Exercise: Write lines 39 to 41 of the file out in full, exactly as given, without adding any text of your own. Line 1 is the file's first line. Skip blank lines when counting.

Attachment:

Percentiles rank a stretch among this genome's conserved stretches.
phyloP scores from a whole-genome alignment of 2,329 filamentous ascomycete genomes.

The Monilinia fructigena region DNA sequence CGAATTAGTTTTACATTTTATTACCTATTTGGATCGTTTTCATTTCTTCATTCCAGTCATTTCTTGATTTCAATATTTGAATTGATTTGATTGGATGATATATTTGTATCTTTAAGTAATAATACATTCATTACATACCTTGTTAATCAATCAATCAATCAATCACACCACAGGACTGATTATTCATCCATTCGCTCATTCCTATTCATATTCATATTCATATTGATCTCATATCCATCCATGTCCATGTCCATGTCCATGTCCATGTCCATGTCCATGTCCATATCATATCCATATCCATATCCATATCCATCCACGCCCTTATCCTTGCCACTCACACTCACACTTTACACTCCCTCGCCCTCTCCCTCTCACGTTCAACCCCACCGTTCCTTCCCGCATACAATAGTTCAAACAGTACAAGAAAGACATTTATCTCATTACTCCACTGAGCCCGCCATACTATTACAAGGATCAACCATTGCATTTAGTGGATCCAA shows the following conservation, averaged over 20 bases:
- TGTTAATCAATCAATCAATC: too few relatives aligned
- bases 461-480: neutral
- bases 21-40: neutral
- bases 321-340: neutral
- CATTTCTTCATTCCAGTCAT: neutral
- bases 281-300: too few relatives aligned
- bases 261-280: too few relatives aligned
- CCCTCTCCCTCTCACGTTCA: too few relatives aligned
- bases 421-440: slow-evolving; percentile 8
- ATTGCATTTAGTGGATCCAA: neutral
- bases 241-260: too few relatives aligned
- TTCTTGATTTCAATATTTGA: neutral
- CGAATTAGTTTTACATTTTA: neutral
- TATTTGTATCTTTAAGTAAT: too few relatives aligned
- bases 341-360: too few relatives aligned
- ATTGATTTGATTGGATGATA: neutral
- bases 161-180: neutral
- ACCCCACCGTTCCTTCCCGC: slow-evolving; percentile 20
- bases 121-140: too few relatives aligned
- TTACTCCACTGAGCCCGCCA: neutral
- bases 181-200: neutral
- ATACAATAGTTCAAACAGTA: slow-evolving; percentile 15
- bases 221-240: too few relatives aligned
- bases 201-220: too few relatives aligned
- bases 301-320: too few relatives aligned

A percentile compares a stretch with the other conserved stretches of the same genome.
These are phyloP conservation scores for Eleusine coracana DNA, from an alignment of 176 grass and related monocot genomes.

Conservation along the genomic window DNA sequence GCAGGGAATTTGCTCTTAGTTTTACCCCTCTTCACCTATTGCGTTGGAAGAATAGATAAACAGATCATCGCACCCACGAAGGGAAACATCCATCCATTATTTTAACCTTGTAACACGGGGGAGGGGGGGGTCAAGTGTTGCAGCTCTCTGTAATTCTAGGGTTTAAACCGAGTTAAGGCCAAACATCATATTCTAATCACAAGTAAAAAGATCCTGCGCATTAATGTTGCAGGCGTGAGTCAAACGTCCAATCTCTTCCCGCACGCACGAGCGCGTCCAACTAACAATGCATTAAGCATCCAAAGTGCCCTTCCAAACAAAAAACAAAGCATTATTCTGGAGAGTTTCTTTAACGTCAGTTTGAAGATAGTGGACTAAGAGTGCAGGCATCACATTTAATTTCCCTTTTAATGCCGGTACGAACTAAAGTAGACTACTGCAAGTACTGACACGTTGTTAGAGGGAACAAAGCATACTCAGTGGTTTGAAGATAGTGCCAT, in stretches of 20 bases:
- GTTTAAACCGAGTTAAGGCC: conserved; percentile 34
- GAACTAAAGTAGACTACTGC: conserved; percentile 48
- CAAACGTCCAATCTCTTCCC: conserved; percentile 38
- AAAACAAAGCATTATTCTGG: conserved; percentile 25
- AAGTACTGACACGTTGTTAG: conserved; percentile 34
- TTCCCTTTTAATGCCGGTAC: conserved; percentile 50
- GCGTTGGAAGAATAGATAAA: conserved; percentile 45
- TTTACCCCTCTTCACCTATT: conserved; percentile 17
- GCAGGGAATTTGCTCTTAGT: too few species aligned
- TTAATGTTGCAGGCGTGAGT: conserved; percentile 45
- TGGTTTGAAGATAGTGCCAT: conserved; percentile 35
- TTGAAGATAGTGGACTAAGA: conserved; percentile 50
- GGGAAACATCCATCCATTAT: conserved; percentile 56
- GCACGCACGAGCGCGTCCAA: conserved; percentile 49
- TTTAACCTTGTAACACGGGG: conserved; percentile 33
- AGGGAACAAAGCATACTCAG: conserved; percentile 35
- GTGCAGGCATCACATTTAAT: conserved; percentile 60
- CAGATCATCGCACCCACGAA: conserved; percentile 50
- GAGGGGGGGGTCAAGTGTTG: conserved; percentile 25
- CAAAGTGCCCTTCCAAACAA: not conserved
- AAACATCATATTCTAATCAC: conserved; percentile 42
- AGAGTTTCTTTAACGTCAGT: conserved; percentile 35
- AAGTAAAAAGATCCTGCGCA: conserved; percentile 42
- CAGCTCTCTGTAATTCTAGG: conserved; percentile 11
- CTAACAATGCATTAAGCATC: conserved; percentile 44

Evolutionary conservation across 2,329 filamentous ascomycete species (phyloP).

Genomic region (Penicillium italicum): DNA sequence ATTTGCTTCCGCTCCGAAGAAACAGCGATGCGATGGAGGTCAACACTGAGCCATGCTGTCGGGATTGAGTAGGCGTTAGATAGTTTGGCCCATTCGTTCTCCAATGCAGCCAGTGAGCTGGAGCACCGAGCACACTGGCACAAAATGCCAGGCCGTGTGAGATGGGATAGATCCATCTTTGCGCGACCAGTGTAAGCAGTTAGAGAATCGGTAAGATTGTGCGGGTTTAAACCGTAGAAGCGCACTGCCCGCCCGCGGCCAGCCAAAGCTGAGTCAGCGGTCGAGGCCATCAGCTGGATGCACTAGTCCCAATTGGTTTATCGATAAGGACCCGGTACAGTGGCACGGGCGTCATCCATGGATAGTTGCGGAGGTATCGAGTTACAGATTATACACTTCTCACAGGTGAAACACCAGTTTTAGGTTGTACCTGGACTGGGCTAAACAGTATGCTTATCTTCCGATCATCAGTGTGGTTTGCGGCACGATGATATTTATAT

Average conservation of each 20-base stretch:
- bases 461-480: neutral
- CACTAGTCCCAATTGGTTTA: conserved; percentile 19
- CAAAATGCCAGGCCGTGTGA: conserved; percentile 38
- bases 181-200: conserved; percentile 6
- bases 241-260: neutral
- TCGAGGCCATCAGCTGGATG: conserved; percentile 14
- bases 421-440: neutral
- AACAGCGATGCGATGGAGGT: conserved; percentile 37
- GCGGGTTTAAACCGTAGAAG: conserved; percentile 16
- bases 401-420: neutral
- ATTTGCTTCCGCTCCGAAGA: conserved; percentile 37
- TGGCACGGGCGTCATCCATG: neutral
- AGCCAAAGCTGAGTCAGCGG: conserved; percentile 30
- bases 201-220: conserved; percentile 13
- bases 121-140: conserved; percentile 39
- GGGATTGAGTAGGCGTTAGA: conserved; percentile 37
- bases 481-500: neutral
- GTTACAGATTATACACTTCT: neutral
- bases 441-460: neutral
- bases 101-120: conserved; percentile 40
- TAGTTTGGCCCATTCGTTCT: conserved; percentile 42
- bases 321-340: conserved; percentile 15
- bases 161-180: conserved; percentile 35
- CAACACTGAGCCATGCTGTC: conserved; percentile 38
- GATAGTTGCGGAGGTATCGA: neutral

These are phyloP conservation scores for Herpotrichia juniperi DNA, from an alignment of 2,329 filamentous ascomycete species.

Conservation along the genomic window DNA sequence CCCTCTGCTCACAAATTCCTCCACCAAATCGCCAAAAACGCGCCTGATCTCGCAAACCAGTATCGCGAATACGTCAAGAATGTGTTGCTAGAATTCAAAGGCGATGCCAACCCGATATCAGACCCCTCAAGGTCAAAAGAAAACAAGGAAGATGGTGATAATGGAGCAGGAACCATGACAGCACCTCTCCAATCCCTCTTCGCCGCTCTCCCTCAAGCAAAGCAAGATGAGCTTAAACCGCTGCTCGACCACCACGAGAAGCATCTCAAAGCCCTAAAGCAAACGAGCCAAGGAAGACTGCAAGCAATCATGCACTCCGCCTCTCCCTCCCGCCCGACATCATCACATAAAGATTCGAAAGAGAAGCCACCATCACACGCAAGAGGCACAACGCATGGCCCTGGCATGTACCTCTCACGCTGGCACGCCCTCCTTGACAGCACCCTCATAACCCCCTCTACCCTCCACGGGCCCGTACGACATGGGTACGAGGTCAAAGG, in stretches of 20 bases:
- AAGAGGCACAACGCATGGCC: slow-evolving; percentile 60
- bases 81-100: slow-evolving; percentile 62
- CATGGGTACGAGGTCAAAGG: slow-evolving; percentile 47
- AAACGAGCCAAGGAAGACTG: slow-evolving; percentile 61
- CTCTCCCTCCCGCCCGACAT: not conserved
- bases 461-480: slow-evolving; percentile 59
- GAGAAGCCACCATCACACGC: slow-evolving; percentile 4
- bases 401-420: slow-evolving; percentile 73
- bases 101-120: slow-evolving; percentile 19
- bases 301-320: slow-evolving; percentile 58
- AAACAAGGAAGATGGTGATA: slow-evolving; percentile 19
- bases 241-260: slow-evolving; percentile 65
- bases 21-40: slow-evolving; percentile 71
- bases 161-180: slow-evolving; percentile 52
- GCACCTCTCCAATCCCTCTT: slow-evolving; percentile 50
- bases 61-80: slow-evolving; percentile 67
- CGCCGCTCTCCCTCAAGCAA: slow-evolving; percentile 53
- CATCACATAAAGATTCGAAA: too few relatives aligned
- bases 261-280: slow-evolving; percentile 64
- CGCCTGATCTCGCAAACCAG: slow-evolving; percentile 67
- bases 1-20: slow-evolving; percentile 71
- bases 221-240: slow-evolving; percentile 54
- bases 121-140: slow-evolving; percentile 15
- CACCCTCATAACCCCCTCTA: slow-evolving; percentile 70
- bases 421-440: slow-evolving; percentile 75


- TTTACCCCTCTTCACCTATT: conserved; percentile 17
- GCAGGGAATTTGCTCTTAGT: too few species aligned
- TTAATGTTGCAGGCGTGAGT: conserved; percentile 45